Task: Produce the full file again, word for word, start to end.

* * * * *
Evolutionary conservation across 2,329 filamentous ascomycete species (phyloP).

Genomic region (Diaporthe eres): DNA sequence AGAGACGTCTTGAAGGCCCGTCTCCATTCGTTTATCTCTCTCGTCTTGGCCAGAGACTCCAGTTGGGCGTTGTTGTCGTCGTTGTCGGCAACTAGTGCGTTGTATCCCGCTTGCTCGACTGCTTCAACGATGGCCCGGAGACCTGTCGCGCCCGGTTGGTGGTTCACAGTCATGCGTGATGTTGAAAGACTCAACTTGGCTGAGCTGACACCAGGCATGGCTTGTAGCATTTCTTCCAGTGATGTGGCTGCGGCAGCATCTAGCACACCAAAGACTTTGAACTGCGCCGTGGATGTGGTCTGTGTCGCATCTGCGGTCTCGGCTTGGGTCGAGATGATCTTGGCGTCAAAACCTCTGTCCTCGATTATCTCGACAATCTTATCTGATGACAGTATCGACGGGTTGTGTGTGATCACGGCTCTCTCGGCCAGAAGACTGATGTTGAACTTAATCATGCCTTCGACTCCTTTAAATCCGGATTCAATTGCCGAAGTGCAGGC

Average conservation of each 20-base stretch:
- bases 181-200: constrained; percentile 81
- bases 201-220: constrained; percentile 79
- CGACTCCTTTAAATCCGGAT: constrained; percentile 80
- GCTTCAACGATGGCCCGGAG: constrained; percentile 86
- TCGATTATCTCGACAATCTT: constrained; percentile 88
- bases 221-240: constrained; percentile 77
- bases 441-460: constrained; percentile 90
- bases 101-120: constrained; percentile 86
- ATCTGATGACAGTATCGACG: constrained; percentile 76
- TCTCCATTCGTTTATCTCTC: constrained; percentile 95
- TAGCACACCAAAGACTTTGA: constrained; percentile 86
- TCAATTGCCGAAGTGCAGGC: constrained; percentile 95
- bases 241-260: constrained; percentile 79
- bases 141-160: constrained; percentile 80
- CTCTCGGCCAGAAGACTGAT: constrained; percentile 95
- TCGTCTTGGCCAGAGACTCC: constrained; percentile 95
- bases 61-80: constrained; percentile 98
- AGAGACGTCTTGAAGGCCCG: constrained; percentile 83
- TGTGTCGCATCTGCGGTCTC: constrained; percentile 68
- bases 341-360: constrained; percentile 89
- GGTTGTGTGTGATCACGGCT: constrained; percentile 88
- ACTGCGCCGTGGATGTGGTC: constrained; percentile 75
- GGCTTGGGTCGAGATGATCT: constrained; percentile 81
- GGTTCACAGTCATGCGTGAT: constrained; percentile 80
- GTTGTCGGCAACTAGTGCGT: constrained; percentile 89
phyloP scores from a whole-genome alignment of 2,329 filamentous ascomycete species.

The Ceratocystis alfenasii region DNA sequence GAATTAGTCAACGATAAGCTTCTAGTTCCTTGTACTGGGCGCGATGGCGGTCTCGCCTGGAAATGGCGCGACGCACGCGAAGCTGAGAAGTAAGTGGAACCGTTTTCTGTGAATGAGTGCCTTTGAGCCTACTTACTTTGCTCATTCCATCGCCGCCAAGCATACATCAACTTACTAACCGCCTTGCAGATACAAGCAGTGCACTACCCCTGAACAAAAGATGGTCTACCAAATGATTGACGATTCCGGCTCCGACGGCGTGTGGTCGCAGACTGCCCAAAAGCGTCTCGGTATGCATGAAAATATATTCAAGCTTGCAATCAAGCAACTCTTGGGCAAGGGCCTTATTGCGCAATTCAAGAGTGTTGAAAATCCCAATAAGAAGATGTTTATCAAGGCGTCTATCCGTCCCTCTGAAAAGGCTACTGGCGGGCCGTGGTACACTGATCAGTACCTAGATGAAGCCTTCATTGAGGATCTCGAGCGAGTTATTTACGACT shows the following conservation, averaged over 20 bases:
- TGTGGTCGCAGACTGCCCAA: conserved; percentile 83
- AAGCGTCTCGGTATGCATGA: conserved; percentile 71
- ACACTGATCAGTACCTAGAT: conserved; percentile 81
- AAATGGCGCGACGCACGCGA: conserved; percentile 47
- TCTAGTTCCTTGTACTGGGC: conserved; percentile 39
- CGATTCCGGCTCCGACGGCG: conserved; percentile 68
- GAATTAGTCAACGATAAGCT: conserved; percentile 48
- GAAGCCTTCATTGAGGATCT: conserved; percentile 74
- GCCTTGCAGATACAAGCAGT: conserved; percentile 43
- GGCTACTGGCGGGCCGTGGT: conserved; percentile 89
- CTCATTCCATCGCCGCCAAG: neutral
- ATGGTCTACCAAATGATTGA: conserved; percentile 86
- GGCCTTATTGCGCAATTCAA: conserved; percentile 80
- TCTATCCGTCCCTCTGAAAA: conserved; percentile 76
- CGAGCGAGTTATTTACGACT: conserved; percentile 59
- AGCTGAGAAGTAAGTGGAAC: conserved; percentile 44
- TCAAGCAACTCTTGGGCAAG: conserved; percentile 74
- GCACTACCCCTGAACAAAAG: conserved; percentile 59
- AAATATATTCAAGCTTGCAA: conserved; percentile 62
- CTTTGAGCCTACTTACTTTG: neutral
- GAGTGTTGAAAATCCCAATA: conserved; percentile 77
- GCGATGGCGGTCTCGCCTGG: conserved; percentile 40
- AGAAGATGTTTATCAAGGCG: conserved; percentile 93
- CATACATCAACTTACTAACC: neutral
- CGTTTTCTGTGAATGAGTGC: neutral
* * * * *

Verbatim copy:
Evolutionary conservation across 2,329 filamentous ascomycete species (phyloP).

Genomic region (Diaporthe eres): DNA sequence AGAGACGTCTTGAAGGCCCGTCTCCATTCGTTTATCTCTCTCGTCTTGGCCAGAGACTCCAGTTGGGCGTTGTTGTCGTCGTTGTCGGCAACTAGTGCGTTGTATCCCGCTTGCTCGACTGCTTCAACGATGGCCCGGAGACCTGTCGCGCCCGGTTGGTGGTTCACAGTCATGCGTGATGTTGAAAGACTCAACTTGGCTGAGCTGACACCAGGCATGGCTTGTAGCATTTCTTCCAGTGATGTGGCTGCGGCAGCATCTAGCACACCAAAGACTTTGAACTGCGCCGTGGATGTGGTCTGTGTCGCATCTGCGGTCTCGGCTTGGGTCGAGATGATCTTGGCGTCAAAACCTCTGTCCTCGATTATCTCGACAATCTTATCTGATGACAGTATCGACGGGTTGTGTGTGATCACGGCTCTCTCGGCCAGAAGACTGATGTTGAACTTAATCATGCCTTCGACTCCTTTAAATCCGGATTCAATTGCCGAAGTGCAGGC

Average conservation of each 20-base stretch:
- bases 181-200: constrained; percentile 81
- bases 201-220: constrained; percentile 79
- CGACTCCTTTAAATCCGGAT: constrained; percentile 80
- GCTTCAACGATGGCCCGGAG: constrained; percentile 86
- TCGATTATCTCGACAATCTT: constrained; percentile 88
- bases 221-240: constrained; percentile 77
- bases 441-460: constrained; percentile 90
- bases 101-120: constrained; percentile 86
- ATCTGATGACAGTATCGACG: constrained; percentile 76
- TCTCCATTCGTTTATCTCTC: constrained; percentile 95
- TAGCACACCAAAGACTTTGA: constrained; percentile 86
- TCAATTGCCGAAGTGCAGGC: constrained; percentile 95
- bases 241-260: constrained; percentile 79
- bases 141-160: constrained; percentile 80
- CTCTCGGCCAGAAGACTGAT: constrained; percentile 95
- TCGTCTTGGCCAGAGACTCC: constrained; percentile 95
- bases 61-80: constrained; percentile 98
- AGAGACGTCTTGAAGGCCCG: constrained; percentile 83
- TGTGTCGCATCTGCGGTCTC: constrained; percentile 68
- bases 341-360: constrained; percentile 89
- GGTTGTGTGTGATCACGGCT: constrained; percentile 88
- ACTGCGCCGTGGATGTGGTC: constrained; percentile 75
- GGCTTGGGTCGAGATGATCT: constrained; percentile 81
- GGTTCACAGTCATGCGTGAT: constrained; percentile 80
- GTTGTCGGCAACTAGTGCGT: constrained; percentile 89
phyloP scores from a whole-genome alignment of 2,329 filamentous ascomycete species.

The Ceratocystis alfenasii region DNA sequence GAATTAGTCAACGATAAGCTTCTAGTTCCTTGTACTGGGCGCGATGGCGGTCTCGCCTGGAAATGGCGCGACGCACGCGAAGCTGAGAAGTAAGTGGAACCGTTTTCTGTGAATGAGTGCCTTTGAGCCTACTTACTTTGCTCATTCCATCGCCGCCAAGCATACATCAACTTACTAACCGCCTTGCAGATACAAGCAGTGCACTACCCCTGAACAAAAGATGGTCTACCAAATGATTGACGATTCCGGCTCCGACGGCGTGTGGTCGCAGACTGCCCAAAAGCGTCTCGGTATGCATGAAAATATATTCAAGCTTGCAATCAAGCAACTCTTGGGCAAGGGCCTTATTGCGCAATTCAAGAGTGTTGAAAATCCCAATAAGAAGATGTTTATCAAGGCGTCTATCCGTCCCTCTGAAAAGGCTACTGGCGGGCCGTGGTACACTGATCAGTACCTAGATGAAGCCTTCATTGAGGATCTCGAGCGAGTTATTTACGACT shows the following conservation, averaged over 20 bases:
- TGTGGTCGCAGACTGCCCAA: conserved; percentile 83
- AAGCGTCTCGGTATGCATGA: conserved; percentile 71
- ACACTGATCAGTACCTAGAT: conserved; percentile 81
- AAATGGCGCGACGCACGCGA: conserved; percentile 47
- TCTAGTTCCTTGTACTGGGC: conserved; percentile 39
- CGATTCCGGCTCCGACGGCG: conserved; percentile 68
- GAATTAGTCAACGATAAGCT: conserved; percentile 48
- GAAGCCTTCATTGAGGATCT: conserved; percentile 74
- GCCTTGCAGATACAAGCAGT: conserved; percentile 43
- GGCTACTGGCGGGCCGTGGT: conserved; percentile 89
- CTCATTCCATCGCCGCCAAG: neutral
- ATGGTCTACCAAATGATTGA: conserved; percentile 86
- GGCCTTATTGCGCAATTCAA: conserved; percentile 80
- TCTATCCGTCCCTCTGAAAA: conserved; percentile 76
- CGAGCGAGTTATTTACGACT: conserved; percentile 59
- AGCTGAGAAGTAAGTGGAAC: conserved; percentile 44
- TCAAGCAACTCTTGGGCAAG: conserved; percentile 74
- GCACTACCCCTGAACAAAAG: conserved; percentile 59
- AAATATATTCAAGCTTGCAA: conserved; percentile 62
- CTTTGAGCCTACTTACTTTG: neutral
- GAGTGTTGAAAATCCCAATA: conserved; percentile 77
- GCGATGGCGGTCTCGCCTGG: conserved; percentile 40
- AGAAGATGTTTATCAAGGCG: conserved; percentile 93
- CATACATCAACTTACTAACC: neutral
- CGTTTTCTGTGAATGAGTGC: neutral